Wellcome Collection

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What it means to be human

Wellcome Collection, Euston Road, NW1


Wellcome Collection section called The Body
One gallery of this stylish museum is devoted to the human body

This is one of London’s most impressive independent museums and the wealth of the charitable found­ation behind it is every­where evident: in the quality of the permanent and temporary exhib­i­tions, in the stylish surroundings and in the free admission.

Henry Solomon Wellcome was born in a Wisconsin log cabin in 1853, subsequently trekking with his family to Garden City, Minnesota. While working in his uncle’s drugstore at the age of sixteen, Henry launched his first product, an invisible ink (actually lemon juice) that he marketed under the questionable brand name ‘Ku Klux’.

The young entre­preneur moved to England in 1880 and, with fellow American Silas Burroughs, built one of the most successful pharma­ceutical companies of the age, primarily by cornering the European market for ‘compressed medicine tablets’ and promoting the products with cutting-edge sales and marketing techniques.

Henry Wellcome spent much of his fortune amassing a vast collection of anthro­po­lo­gical relics and artefacts and in 1911 he opened a ‘historical medical museum’ next door to his company’s showroom in Wigmore Street.

The museum moved to its present site on Euston Road in 1932 but it was not until the building was radically revamped in 2007 that the collection finally gained a worthy home. Even now, only a tiny fraction of Wellcome’s treasure trove can be displayed; by the time of his death in 1936 he had acquired about 1½ million objects. His will provided for the creation of the Wellcome Trust, which funds scientific research and lobbies on health policy issues inter­na­tionally, as well as supporting the museum. The trust’s investment portfolio is presently valued at around £18 billion.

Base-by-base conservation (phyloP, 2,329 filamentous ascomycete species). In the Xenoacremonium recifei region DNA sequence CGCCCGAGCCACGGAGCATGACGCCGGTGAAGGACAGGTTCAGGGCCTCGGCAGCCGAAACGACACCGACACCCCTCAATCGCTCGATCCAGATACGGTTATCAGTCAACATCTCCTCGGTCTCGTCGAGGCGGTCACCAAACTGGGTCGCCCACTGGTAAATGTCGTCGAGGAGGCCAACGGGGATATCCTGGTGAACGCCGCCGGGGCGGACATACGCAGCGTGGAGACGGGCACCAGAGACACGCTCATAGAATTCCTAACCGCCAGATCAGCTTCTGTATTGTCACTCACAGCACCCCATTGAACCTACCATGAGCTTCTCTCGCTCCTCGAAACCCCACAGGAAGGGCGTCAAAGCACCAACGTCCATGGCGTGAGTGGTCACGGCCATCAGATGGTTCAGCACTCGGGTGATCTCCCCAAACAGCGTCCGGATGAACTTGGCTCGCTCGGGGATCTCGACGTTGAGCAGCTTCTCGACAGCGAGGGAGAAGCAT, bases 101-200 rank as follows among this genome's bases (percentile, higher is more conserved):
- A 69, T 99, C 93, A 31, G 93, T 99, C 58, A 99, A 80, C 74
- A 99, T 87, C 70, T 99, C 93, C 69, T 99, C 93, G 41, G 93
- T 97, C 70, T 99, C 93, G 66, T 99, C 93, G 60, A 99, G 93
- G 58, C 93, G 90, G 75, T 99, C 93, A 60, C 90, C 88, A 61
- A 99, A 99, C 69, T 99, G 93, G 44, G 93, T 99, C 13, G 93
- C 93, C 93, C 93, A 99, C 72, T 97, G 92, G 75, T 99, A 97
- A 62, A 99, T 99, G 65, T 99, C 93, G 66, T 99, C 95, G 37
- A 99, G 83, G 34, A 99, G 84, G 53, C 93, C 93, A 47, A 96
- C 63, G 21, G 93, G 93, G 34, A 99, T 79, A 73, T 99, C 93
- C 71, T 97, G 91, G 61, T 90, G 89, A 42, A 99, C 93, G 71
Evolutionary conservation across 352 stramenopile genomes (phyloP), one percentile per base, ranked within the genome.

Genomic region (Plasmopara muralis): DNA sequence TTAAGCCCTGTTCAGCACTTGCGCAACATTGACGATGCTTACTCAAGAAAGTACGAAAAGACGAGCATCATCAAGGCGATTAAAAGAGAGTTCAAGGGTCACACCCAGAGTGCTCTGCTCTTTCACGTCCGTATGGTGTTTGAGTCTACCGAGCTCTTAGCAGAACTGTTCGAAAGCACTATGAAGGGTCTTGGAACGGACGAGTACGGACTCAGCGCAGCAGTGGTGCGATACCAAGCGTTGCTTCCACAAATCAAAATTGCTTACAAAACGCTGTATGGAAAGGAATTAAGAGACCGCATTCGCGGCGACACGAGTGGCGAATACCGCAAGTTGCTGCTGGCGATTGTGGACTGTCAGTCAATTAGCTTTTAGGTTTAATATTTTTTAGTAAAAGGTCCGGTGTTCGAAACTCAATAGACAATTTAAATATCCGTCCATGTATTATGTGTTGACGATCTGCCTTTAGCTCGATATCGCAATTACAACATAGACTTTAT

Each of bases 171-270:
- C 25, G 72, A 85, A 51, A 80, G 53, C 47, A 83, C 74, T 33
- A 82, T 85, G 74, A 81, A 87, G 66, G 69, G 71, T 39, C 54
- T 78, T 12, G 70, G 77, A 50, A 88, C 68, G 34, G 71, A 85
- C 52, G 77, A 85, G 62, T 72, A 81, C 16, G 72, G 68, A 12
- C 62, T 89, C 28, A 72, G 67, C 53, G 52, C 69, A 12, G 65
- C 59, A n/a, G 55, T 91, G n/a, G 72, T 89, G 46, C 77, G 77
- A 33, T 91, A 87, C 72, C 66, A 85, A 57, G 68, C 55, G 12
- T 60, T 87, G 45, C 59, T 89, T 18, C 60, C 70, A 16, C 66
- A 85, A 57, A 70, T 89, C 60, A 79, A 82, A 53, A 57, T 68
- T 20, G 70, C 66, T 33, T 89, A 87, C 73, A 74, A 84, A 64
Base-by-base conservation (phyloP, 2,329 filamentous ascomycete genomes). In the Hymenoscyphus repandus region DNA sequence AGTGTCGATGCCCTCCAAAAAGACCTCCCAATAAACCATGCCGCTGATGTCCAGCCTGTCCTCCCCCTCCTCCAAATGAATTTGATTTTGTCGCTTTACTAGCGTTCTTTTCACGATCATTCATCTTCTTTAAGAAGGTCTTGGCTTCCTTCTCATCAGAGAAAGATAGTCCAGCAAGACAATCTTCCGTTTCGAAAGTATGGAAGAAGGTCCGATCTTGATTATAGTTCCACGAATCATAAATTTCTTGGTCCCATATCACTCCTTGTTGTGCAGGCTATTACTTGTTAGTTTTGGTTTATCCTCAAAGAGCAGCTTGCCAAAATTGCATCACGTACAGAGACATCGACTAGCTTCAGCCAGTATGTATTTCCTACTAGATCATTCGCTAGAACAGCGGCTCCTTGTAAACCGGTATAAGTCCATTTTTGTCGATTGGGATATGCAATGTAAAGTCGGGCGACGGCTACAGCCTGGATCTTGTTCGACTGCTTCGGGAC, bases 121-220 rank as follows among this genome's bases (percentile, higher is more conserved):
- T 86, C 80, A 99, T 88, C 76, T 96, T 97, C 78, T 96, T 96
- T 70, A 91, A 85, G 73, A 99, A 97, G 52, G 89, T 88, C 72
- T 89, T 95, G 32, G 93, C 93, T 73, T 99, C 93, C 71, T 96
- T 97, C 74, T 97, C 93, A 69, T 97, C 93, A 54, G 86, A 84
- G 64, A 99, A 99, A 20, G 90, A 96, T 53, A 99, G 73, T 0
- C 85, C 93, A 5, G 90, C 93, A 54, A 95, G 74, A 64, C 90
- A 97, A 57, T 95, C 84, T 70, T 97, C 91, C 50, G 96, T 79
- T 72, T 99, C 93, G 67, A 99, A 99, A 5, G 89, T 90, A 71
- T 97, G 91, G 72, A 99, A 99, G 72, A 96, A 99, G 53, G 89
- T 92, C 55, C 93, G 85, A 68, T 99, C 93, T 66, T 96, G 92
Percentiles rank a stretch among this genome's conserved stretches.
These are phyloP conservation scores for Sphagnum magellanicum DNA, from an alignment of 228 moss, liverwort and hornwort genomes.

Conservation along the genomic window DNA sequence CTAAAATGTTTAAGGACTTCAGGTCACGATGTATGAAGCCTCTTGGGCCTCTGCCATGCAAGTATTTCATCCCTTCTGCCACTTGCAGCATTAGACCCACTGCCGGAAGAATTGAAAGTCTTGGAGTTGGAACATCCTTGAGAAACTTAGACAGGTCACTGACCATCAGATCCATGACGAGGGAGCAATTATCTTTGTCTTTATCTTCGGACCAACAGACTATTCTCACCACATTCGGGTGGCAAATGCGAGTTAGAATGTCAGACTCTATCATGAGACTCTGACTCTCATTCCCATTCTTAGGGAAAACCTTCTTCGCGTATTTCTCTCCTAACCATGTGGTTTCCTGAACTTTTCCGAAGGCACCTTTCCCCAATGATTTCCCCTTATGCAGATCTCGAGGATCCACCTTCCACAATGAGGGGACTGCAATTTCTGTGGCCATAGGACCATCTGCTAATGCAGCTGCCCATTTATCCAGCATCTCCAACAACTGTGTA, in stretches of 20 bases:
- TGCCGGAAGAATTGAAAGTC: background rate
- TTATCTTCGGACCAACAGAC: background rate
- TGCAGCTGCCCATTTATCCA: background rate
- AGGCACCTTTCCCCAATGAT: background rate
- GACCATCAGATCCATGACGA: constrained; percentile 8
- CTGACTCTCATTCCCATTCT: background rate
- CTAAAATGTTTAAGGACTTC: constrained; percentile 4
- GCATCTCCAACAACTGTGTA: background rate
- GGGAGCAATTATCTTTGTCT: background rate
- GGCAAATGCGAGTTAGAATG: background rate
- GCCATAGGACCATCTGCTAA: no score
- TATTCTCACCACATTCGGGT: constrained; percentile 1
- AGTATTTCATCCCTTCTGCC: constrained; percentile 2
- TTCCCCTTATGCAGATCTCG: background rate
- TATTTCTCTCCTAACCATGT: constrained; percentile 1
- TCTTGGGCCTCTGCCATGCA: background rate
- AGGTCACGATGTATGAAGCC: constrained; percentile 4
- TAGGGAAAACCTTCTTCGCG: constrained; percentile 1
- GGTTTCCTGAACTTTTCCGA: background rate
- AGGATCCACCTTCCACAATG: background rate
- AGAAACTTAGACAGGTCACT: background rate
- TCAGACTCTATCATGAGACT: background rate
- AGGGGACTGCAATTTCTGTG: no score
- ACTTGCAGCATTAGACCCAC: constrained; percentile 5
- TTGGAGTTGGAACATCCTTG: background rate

The Wellcome Collection’s permanent exhib­ition is Medicine Man, a cross-section of remarkable objects from the philanthropist’s stockpile, ranging from diagnostic dolls to Napoleon’s tooth­brush. Many of the walls are crammed with works of art.

There are frequent and free guided tours and widely varied special exhib­i­tions. See the What’s On section of the Wellcome website for details. This is one of the few London museums to offer late night opening (on Thursdays). There’s also a well-stocked bookshop (a branch of Blackwell’s) and a classy café that’s enjoyed by in-the-know office workers as well as visitors to the collection. The Wellcome Collection’s popularity has recently prompted the curators to add more space and facil­ities.

Wellcome Collection images, including the the Medicine Man permanent exhibition and the bookshop and café

Wellcome Collection, 183 Euston Road, London NW1 2BE
Phone: 020 7611 2222
Website: Wellcome Collection
Open: Tuesday–Sunday 10.00am–6.00 pm (Thursdays until 10.00pm); bank holidays noon–6.00pm
Admission free
Nearest stations: Euston (Victoria and Northern lines, and London Overground and National Rail); Euston Square (Circle, Metropolitan, and Hammersmith and City lines)
NearbyGrant Museum of Zoology